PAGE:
Figures due out next week are widely expected to show New Zealand's annual economic growth rate dipping below 3% for the first time since late 2014.
The GDP figures for the December 2018 quarter due to be released by Statistics New Zealand next Thursday (March 21) are likely to disappoint the Reserve Bank, which was forecasting a quarterly growth figure of 0.8%.
A fairly mixed range of outcomes from various component parts of the GDP figures appears to have led to a fairly diverse view among economists of where the final GDP figures may come out.
Westpac economists have a fairly downbeat view of the likely result, forecasting just 0.3%, which if it was the outcome would drag the GDP figure for calendar year 2018 to just 2.7%, down from 3.1% in full-year 2017 and the peak in this economic cycle of 3.9% in calendar year 2016.
"Our forecast of GDP growth looks to be at the low end of the range of market forecasts, and is substantially less than the 0.8% rise that the Reserve Bank forecast in its February Monetary Policy Statement (which we noted at the time was too optimistic)," Westpac senior economist Michael Gordon said.
"The next Official Cash Rate review on 27 March, shortly after the GDP figures, will have to acknowledge that the balance of developments since February has been to the downside."
Gordon said, however, that while economic growth slowed by more than Westpac expected over the second half of 2018, "we’re still of the view that momentum will pick up over 2019, supported by higher government spending, a strong pipeline of construction work, and a lift in labour incomes".
"It’s also worth highlighting that while both New Zealand and Australia recorded similarly weak growth figures over the second half of last year, the reasons for their respective slowdown are quite different. Falling house prices in Australia have weighed on household spending and homebuilding, and could have a prolonged impact on activity. In contrast, retailing and construction were the star performers of the New Zealand economy in the December quarter, and we see scope for further growth over this year."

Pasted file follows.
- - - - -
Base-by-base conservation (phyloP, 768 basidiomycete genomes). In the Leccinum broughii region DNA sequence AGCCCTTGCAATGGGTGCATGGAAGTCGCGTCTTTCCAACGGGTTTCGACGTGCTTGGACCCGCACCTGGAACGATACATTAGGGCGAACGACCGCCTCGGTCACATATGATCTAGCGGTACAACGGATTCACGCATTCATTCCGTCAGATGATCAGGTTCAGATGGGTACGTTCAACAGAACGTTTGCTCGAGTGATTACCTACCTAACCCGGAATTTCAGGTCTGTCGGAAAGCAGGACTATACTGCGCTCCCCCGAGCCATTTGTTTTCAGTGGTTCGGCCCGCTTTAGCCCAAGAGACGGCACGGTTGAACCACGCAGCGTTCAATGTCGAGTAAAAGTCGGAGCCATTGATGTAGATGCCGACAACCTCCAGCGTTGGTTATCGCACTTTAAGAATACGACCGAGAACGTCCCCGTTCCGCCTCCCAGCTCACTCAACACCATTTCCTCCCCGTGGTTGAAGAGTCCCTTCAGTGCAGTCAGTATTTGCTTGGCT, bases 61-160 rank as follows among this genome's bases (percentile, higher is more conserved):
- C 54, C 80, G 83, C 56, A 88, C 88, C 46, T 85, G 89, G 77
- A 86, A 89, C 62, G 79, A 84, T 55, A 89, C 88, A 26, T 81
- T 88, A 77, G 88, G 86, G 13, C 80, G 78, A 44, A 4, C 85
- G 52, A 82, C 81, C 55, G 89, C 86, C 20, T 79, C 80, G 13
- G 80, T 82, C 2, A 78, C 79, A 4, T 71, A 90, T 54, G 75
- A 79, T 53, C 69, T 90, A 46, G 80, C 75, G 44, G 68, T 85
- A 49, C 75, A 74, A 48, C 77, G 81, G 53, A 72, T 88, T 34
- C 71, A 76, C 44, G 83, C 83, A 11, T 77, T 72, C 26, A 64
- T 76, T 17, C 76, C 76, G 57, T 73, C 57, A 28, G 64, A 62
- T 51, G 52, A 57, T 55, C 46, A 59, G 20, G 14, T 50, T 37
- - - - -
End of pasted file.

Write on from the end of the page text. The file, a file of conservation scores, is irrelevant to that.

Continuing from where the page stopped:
BNZ senior economist Craig Ebert said BNZ had trimmed their forecast for the quarterly GDP figures last week, and were now picking 0.5%.
"This is a downgrade from the 0.7% we were sitting with at this time last week, the consequence of last week’s GDP “partials” proving a bit patchy.
"Sure, there was upbeat news on building activity. However, wholesaling was flat in the December quarter, and manufacturing output appears to have contracted a bit."
Ebert said 0.5% growth would "obviously" be lower than the RBNZ's 0.8% estimate and this would "not be a good look in the current climate".
"It’s worth noting that the RBNZ anticipate 0.8% growth for Q1 2019 GDP also, as well as 0.7% for Q2," he said.
More RBNZ disappointment
"While this is possible, it is set for disappointment too, in our view."
ANZ economists are picking a 0.6% quarterly GDP figure.
ANZ chief economist Sharon Zollner and economist Miles Workman said they expect the economy grew "moderately" in in the fourth quarter of 2018, following a 0.3% lift in the third quarter.
"Economic momentum has softened, though domestic demand is being supported by elevated (but likely easing) net migration inflows and healthy household incomes (on the back of the tight labour market, Families Package, low interest rates, and recent retracement in oil prices)," they said.
"Beyond Q4 and looking through the quarterly volatility, we see economic growth travelling around 0.6% q/q over the next year or so – a decent step down from 0.8% on average over the past three years.
"And in this environment, we think inflationary pressures will lack the oomph required to maintain core inflation close to the RBNZ’s 2% target midpoint, with capacity pressures expected to wane."
'A mixed steer'
In terms of the detail of next week’s release, Zollner and Workman also stressed that key partial GDP indicators released recently have provided a "mixed steer".
"The Retail Trade Survey contained a decent rebound in core spending (+2.0% q/q) and the volume of building work put in place came in above expectations. But on the other hand, the Economic Survey of Manufacturing showed ex-primary manufacturing contracted, and the Wholesale Trade Survey was on the weaker side."
They said that services industries make up almost 70% of the economy. "So it’s no wonder that a 0.6% q/q rise here is expected to make the largest contribution to quarterly growth (0.4%pts)."
Westpac's Gordon said the Westpac economists believe that some of the recent slowdown in GDP growth is "genuine", but for the December quarter this is likely to be exacerbated by some temporary factors, particularly disruptions in the energy sector that they believe will collectively knock between 0.1% and 0.2% off growth for the December quarter.